South Central make Rollin’ Trunk or Treat a new bag

This is the team picture of the costumed South Central officers who did the rollin in the Rollin’ Trunk or Treat on Oct. 30.

It turns out the coronavirus did not scare the candy bejesus out of South-Central officers accustomed to conducting their annual Trunk or Treat program from the station’s parking lot at 2202 St. Emanuel in the eastern shadows of downtown.

“COVID keep the community from coming to us,” South Central’s community services Officer Tracie Mathews-Segura explained, “so we took our trunks full of candy out to the community.”

It was billed all throughout the South-Central patrol area as Rollin Trunk or Treat. And what a Halloween celebration it was!

T’was the day before Halloween, a Friday, when all through the neighborhood South Central officers were decked out as Disney princesses, an HPD K9, a clown, Superman – really all kinds of other “scary” costumes to interface with kids and their families throughout the nearby Third Ward neighborhoods.

A special added attraction was Grimace, the evil purple McDonald’s character who wheeled through in his own custom purple vehicle.

Altogether there were about 15 vehicles which included patrol cars, the SWAT Bearkat, golf carts and appropriately decked-out personal vehicles. The officers, led by the scarecrow (Mathews-Segura) playfully tossed bags of candy to the kids in Riverside Park, Shape Center, Nubia Square Apartments, Yates High School and Cuney Homes.

There was plenty of evidence that the rollin’ coasters were well publicized through social media, flyers and the ever-reliable word-of-mouth. South Central secured loads of wrapped Halloween candy through community leaders and other sponsors who donated what was needed.

Mathews-Segura and others carefully bagged 2,500 “candy-loads” and had no trouble whatsoever tossing it to the right sets of hands. There were some leftovers – but not for long. Commander Carletta Johnson scooped them up and delivered them to the kids several other Third Ward apartments complexes the next day – which was the actual Halloween calendar day.

“We didn’t want there to be a moving convoy with kids moving around the neighborhoods,” Mathews-Segura said, “so we did the rollin’ trunk or treat on the day before.”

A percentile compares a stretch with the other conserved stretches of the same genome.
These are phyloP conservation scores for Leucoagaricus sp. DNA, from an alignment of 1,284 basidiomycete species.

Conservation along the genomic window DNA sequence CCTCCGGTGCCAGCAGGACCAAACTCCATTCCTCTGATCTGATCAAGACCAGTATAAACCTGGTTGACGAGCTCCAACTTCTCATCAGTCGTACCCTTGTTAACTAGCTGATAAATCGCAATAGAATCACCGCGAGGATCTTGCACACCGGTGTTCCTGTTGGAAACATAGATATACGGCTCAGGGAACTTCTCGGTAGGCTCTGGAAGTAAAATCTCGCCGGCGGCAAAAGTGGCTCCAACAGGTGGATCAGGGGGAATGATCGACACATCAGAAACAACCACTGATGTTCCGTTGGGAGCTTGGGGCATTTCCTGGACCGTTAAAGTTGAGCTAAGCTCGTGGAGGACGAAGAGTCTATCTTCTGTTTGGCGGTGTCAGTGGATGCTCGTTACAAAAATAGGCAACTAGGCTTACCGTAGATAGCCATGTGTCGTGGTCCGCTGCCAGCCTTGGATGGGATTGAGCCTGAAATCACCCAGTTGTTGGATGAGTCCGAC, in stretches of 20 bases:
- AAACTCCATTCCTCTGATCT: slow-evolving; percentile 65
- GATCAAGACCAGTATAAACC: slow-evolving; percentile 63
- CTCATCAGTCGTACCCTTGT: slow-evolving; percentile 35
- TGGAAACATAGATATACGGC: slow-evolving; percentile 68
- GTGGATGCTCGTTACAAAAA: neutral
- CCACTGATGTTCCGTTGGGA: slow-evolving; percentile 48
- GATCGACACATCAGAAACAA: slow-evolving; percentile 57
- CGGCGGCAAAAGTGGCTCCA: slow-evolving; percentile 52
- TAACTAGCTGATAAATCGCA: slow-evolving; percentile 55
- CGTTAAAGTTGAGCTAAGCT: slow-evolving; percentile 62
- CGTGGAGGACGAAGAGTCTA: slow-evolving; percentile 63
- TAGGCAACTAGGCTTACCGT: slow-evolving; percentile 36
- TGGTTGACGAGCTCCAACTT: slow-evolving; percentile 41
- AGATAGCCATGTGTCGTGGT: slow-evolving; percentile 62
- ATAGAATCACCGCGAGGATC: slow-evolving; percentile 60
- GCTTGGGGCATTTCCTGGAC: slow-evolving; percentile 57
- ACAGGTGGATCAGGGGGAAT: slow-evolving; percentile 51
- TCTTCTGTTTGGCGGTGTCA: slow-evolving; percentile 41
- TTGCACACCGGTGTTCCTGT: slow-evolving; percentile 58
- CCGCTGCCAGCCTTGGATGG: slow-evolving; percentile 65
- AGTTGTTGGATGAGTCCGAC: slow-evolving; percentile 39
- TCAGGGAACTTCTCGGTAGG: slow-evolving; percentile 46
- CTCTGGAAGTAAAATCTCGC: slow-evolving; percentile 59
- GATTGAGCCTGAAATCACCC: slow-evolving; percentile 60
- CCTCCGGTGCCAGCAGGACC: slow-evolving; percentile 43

No one was left out of the Friday activity. The candy-bearing rollers were led by two HPD solo motorcycle officers and were flanked by bicycle officers who helped to direct traffic on the side streets.

The actual roll-out began about 4:30 p.m. and wound up about 7 p.m. at the last stop on the route.

Trunk or Treat events have been common in HPD service areas for about the last five years. This year they were planned at the following stations: Northeast, North Patrol, Eastside, Southeast and

Mathews-Segura and her son, Brooks.

Southwest.

The South Central adaptation due to the virus pandemic was an all-time first, once again proving necessity is the mother of invention, especially when candy and a strong commitment to serving

the surrounding communities is involved, as it always is in the Houston Police Department.

Before she could tell the judges that she was one of the sponsoring officers, Mathews-Segura was awarded first prize for her scarecrow costume alongside her “skeleton” of a son, Brooks. (These two are related to Sgt. Jose Segura as wife and son).

The scarecrow shied away from the limelight when she explained that there were many other more noteworthy outfits, including Commander Kristine Anthony-Miller who was dressed in an HPD K9 outfit.

“All in all, we had a great time,” she said. “It was a great way to interface with the members of the community and let them know that Houston police officers care about them.”